It might seem like an equally cynical plug  but if you are thinking about buying one (or more) of the books from Bear Alley, now would be the time to do it!

The last bit of Bear Alley Books news is that the hardback edition of Mean Streetmaps is now sold out! I have a couple of proof copies left over which are essentially the same as the finished version, should anyone wish to have a copy. As these are (obviously) very limited in number, and readers' last chance for a hardcover copy, I'll leave the payment buttons open for a week or so before I close them down.

Random scans. I tend to trawl all of the charity shops in my local area every Saturday while we're out shopping and it's more noticeable every year that fewer pre-decimal books appear on the shelves. That doesn't mean that I don't end up with two or three books every week, filling gaps in collections of authors I like, or just something to read on the bus home. And occasionally something interesting turns up.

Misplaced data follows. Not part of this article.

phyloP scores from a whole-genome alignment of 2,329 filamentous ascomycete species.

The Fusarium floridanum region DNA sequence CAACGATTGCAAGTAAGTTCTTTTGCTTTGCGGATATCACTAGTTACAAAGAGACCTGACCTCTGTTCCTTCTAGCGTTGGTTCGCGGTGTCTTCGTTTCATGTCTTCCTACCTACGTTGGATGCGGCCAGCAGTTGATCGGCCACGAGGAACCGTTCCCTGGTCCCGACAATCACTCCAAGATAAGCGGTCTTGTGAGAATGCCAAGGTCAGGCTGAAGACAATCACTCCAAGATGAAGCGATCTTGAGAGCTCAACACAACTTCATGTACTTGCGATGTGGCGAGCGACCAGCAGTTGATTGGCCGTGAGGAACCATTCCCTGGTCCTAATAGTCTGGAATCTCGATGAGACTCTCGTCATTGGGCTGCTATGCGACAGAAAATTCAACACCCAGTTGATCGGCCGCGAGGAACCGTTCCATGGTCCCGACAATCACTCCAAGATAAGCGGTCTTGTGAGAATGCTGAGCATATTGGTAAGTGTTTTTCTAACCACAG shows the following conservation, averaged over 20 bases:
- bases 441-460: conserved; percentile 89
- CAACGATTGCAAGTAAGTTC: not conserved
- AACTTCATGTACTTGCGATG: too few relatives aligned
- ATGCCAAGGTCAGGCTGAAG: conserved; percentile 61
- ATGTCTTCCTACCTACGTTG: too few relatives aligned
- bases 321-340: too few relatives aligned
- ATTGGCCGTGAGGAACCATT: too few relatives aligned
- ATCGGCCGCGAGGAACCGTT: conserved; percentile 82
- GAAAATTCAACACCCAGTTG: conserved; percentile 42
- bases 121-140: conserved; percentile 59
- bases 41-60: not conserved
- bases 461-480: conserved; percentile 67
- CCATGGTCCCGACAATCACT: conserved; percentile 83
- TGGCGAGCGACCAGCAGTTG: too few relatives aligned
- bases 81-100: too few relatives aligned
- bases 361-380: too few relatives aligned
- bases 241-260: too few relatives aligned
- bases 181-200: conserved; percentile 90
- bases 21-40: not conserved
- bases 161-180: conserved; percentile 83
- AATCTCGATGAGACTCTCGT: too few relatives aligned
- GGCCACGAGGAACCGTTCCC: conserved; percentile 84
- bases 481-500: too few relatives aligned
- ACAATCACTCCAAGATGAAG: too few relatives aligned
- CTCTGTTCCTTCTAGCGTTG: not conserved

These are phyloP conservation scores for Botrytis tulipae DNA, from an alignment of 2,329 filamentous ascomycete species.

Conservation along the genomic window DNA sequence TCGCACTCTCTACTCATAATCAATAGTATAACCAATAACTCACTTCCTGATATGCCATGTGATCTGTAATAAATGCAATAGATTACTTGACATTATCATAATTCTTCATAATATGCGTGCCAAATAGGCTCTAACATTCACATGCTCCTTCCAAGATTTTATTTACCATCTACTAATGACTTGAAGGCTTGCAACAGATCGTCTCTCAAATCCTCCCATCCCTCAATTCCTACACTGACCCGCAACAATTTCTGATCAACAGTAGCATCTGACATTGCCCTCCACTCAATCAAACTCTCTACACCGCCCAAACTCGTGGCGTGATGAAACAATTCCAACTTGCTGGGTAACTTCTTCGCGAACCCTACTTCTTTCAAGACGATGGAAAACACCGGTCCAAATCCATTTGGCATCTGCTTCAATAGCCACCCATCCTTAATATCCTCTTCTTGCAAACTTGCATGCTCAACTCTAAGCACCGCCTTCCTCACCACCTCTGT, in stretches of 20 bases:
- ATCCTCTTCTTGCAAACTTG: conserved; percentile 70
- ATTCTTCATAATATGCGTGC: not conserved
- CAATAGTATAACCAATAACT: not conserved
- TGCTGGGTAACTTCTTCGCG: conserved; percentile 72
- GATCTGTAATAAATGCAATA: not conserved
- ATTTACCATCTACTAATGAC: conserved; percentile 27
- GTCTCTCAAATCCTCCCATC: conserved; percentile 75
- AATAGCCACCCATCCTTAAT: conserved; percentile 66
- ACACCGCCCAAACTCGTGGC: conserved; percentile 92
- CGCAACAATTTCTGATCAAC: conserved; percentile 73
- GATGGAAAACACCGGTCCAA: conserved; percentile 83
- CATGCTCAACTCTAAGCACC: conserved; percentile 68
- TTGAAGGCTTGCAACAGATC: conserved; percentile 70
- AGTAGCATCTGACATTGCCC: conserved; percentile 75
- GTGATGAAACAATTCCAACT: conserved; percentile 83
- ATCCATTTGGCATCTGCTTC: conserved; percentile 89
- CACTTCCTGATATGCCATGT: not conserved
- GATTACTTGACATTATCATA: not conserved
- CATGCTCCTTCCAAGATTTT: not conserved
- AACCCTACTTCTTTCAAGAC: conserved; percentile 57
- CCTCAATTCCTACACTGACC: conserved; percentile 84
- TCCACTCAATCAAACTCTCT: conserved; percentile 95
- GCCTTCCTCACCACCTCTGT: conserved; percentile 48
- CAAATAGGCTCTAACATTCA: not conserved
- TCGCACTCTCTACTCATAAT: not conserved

For instance, I had no idea that there was a new series of Jack Frost novels being written. James Henry is the author... or should I say authors as it is the joint pseudonym of James Garbutt, former editor at Constable (who published R. D. Wingfield's Frost novels) and Henry Sutton, who has written seven novels under his own name. This is a prequel to Wingfield's novels and is the first of a series, the second title, Fatal Frost, due out in May in hardback and November in paperback.

I also picked up But For Bunter by David Hughes, published by Heinemann in 1985, which weaves in the famous schoolboy character and his creator, Frank Richards. Here's the blurb...
Billy Bunter lives! This announcement by his ex-wife Lesley sends Patrick Weymouth — a Greyfriars' addict since boyhood — on a headlong quest that puts his job as a government investigator of culture on the line, and new life into his orderly affair with his secretary Joanna.